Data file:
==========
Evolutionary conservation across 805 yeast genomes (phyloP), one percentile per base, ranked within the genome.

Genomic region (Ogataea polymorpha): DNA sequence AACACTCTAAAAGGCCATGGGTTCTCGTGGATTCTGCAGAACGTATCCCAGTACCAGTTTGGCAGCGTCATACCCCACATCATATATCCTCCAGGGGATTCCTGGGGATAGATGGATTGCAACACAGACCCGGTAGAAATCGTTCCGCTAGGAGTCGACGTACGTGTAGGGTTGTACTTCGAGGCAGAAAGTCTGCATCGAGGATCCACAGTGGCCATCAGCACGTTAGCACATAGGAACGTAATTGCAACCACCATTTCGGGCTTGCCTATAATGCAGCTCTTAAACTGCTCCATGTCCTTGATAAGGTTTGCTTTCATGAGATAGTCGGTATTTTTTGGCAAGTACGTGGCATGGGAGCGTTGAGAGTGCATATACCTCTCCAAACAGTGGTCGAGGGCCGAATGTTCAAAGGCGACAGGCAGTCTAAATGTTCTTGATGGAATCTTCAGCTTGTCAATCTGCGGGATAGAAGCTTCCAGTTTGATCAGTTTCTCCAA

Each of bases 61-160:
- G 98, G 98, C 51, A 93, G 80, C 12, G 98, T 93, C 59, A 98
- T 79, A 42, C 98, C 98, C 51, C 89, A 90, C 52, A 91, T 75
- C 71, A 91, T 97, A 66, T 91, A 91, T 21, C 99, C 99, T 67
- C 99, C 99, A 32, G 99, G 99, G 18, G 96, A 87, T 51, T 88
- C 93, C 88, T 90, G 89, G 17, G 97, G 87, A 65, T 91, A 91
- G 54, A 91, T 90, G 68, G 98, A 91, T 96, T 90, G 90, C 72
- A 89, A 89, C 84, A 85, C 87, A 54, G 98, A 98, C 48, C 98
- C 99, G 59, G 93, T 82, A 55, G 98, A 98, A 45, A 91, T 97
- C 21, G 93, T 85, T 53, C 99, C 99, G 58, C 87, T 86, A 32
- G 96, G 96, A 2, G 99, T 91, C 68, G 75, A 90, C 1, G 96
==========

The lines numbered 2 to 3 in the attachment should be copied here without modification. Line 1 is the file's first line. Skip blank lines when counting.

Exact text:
Genomic region (Ogataea polymorpha): DNA sequence AACACTCTAAAAGGCCATGGGTTCTCGTGGATTCTGCAGAACGTATCCCAGTACCAGTTTGGCAGCGTCATACCCCACATCATATATCCTCCAGGGGATTCCTGGGGATAGATGGATTGCAACACAGACCCGGTAGAAATCGTTCCGCTAGGAGTCGACGTACGTGTAGGGTTGTACTTCGAGGCAGAAAGTCTGCATCGAGGATCCACAGTGGCCATCAGCACGTTAGCACATAGGAACGTAATTGCAACCACCATTTCGGGCTTGCCTATAATGCAGCTCTTAAACTGCTCCATGTCCTTGATAAGGTTTGCTTTCATGAGATAGTCGGTATTTTTTGGCAAGTACGTGGCATGGGAGCGTTGAGAGTGCATATACCTCTCCAAACAGTGGTCGAGGGCCGAATGTTCAAAGGCGACAGGCAGTCTAAATGTTCTTGATGGAATCTTCAGCTTGTCAATCTGCGGGATAGAAGCTTCCAGTTTGATCAGTTTCTCCAA

Each of bases 61-160: